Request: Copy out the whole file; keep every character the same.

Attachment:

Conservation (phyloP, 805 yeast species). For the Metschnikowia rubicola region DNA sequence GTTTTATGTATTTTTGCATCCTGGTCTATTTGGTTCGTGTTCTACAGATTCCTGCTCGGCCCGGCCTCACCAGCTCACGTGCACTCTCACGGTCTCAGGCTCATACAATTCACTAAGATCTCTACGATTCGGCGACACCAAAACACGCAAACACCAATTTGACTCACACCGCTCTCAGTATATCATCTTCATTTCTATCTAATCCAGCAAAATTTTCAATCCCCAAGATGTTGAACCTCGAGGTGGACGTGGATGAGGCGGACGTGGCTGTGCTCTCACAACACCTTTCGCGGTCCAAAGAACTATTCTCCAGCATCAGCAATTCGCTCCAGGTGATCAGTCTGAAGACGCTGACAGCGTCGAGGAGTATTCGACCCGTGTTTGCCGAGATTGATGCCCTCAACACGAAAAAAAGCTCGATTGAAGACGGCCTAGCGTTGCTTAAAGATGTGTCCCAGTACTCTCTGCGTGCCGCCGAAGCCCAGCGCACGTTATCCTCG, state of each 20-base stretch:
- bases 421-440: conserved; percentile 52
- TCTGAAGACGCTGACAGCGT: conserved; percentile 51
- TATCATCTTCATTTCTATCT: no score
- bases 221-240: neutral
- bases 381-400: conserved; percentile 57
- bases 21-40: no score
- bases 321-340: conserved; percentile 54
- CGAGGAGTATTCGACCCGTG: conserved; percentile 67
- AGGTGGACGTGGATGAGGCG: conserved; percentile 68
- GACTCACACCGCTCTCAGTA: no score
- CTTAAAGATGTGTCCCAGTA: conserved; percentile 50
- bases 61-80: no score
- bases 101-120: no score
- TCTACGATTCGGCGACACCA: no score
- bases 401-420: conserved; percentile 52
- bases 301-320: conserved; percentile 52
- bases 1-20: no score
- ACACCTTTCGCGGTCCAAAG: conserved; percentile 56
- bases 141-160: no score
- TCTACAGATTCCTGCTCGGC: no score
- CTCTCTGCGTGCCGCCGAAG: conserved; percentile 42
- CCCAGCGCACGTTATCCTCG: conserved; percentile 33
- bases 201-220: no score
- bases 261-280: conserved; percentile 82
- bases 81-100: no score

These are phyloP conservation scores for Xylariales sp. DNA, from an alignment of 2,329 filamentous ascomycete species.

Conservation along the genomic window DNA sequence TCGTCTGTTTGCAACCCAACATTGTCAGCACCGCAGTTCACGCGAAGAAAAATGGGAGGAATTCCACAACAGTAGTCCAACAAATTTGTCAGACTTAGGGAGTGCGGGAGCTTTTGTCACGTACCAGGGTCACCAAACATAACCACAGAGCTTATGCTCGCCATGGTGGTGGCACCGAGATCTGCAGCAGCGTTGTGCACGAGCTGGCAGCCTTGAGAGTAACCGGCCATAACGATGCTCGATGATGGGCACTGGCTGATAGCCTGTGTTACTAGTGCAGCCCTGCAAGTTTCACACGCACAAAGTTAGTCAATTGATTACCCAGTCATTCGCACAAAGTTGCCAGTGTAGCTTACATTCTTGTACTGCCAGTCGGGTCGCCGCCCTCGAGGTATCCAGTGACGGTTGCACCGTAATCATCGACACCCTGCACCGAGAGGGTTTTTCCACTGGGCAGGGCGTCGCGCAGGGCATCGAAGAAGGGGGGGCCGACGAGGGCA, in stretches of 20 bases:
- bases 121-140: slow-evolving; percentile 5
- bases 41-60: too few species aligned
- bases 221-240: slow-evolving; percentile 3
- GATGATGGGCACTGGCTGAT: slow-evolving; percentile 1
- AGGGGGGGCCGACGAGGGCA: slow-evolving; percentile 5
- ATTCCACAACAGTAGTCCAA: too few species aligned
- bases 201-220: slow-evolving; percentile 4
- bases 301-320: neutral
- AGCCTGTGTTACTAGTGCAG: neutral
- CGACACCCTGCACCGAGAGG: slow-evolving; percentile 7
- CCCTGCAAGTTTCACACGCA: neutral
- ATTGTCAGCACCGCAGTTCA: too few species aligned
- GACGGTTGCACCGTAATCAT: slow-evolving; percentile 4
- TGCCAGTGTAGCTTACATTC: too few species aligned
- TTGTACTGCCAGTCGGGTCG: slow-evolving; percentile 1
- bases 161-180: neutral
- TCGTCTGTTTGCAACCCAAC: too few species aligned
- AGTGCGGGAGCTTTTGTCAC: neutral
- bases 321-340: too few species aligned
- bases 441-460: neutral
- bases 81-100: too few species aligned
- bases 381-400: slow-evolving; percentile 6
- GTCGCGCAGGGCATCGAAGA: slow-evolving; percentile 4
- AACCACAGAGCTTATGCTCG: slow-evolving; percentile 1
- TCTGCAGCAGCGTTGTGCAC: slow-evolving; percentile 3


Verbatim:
Conservation (phyloP, 805 yeast species). For the Metschnikowia rubicola region DNA sequence GTTTTATGTATTTTTGCATCCTGGTCTATTTGGTTCGTGTTCTACAGATTCCTGCTCGGCCCGGCCTCACCAGCTCACGTGCACTCTCACGGTCTCAGGCTCATACAATTCACTAAGATCTCTACGATTCGGCGACACCAAAACACGCAAACACCAATTTGACTCACACCGCTCTCAGTATATCATCTTCATTTCTATCTAATCCAGCAAAATTTTCAATCCCCAAGATGTTGAACCTCGAGGTGGACGTGGATGAGGCGGACGTGGCTGTGCTCTCACAACACCTTTCGCGGTCCAAAGAACTATTCTCCAGCATCAGCAATTCGCTCCAGGTGATCAGTCTGAAGACGCTGACAGCGTCGAGGAGTATTCGACCCGTGTTTGCCGAGATTGATGCCCTCAACACGAAAAAAAGCTCGATTGAAGACGGCCTAGCGTTGCTTAAAGATGTGTCCCAGTACTCTCTGCGTGCCGCCGAAGCCCAGCGCACGTTATCCTCG, state of each 20-base stretch:
- bases 421-440: conserved; percentile 52
- TCTGAAGACGCTGACAGCGT: conserved; percentile 51
- TATCATCTTCATTTCTATCT: no score
- bases 221-240: neutral
- bases 381-400: conserved; percentile 57
- bases 21-40: no score
- bases 321-340: conserved; percentile 54
- CGAGGAGTATTCGACCCGTG: conserved; percentile 67
- AGGTGGACGTGGATGAGGCG: conserved; percentile 68
- GACTCACACCGCTCTCAGTA: no score
- CTTAAAGATGTGTCCCAGTA: conserved; percentile 50
- bases 61-80: no score
- bases 101-120: no score
- TCTACGATTCGGCGACACCA: no score
- bases 401-420: conserved; percentile 52
- bases 301-320: conserved; percentile 52
- bases 1-20: no score
- ACACCTTTCGCGGTCCAAAG: conserved; percentile 56
- bases 141-160: no score
- TCTACAGATTCCTGCTCGGC: no score
- CTCTCTGCGTGCCGCCGAAG: conserved; percentile 42
- CCCAGCGCACGTTATCCTCG: conserved; percentile 33
- bases 201-220: no score
- bases 261-280: conserved; percentile 82
- bases 81-100: no score

These are phyloP conservation scores for Xylariales sp. DNA, from an alignment of 2,329 filamentous ascomycete species.

Conservation along the genomic window DNA sequence TCGTCTGTTTGCAACCCAACATTGTCAGCACCGCAGTTCACGCGAAGAAAAATGGGAGGAATTCCACAACAGTAGTCCAACAAATTTGTCAGACTTAGGGAGTGCGGGAGCTTTTGTCACGTACCAGGGTCACCAAACATAACCACAGAGCTTATGCTCGCCATGGTGGTGGCACCGAGATCTGCAGCAGCGTTGTGCACGAGCTGGCAGCCTTGAGAGTAACCGGCCATAACGATGCTCGATGATGGGCACTGGCTGATAGCCTGTGTTACTAGTGCAGCCCTGCAAGTTTCACACGCACAAAGTTAGTCAATTGATTACCCAGTCATTCGCACAAAGTTGCCAGTGTAGCTTACATTCTTGTACTGCCAGTCGGGTCGCCGCCCTCGAGGTATCCAGTGACGGTTGCACCGTAATCATCGACACCCTGCACCGAGAGGGTTTTTCCACTGGGCAGGGCGTCGCGCAGGGCATCGAAGAAGGGGGGGCCGACGAGGGCA, in stretches of 20 bases:
- bases 121-140: slow-evolving; percentile 5
- bases 41-60: too few species aligned
- bases 221-240: slow-evolving; percentile 3
- GATGATGGGCACTGGCTGAT: slow-evolving; percentile 1
- AGGGGGGGCCGACGAGGGCA: slow-evolving; percentile 5
- ATTCCACAACAGTAGTCCAA: too few species aligned
- bases 201-220: slow-evolving; percentile 4
- bases 301-320: neutral
- AGCCTGTGTTACTAGTGCAG: neutral
- CGACACCCTGCACCGAGAGG: slow-evolving; percentile 7
- CCCTGCAAGTTTCACACGCA: neutral
- ATTGTCAGCACCGCAGTTCA: too few species aligned
- GACGGTTGCACCGTAATCAT: slow-evolving; percentile 4
- TGCCAGTGTAGCTTACATTC: too few species aligned
- TTGTACTGCCAGTCGGGTCG: slow-evolving; percentile 1
- bases 161-180: neutral
- TCGTCTGTTTGCAACCCAAC: too few species aligned
- AGTGCGGGAGCTTTTGTCAC: neutral
- bases 321-340: too few species aligned
- bases 441-460: neutral
- bases 81-100: too few species aligned
- bases 381-400: slow-evolving; percentile 6
- GTCGCGCAGGGCATCGAAGA: slow-evolving; percentile 4
- AACCACAGAGCTTATGCTCG: slow-evolving; percentile 1
- TCTGCAGCAGCGTTGTGCAC: slow-evolving; percentile 3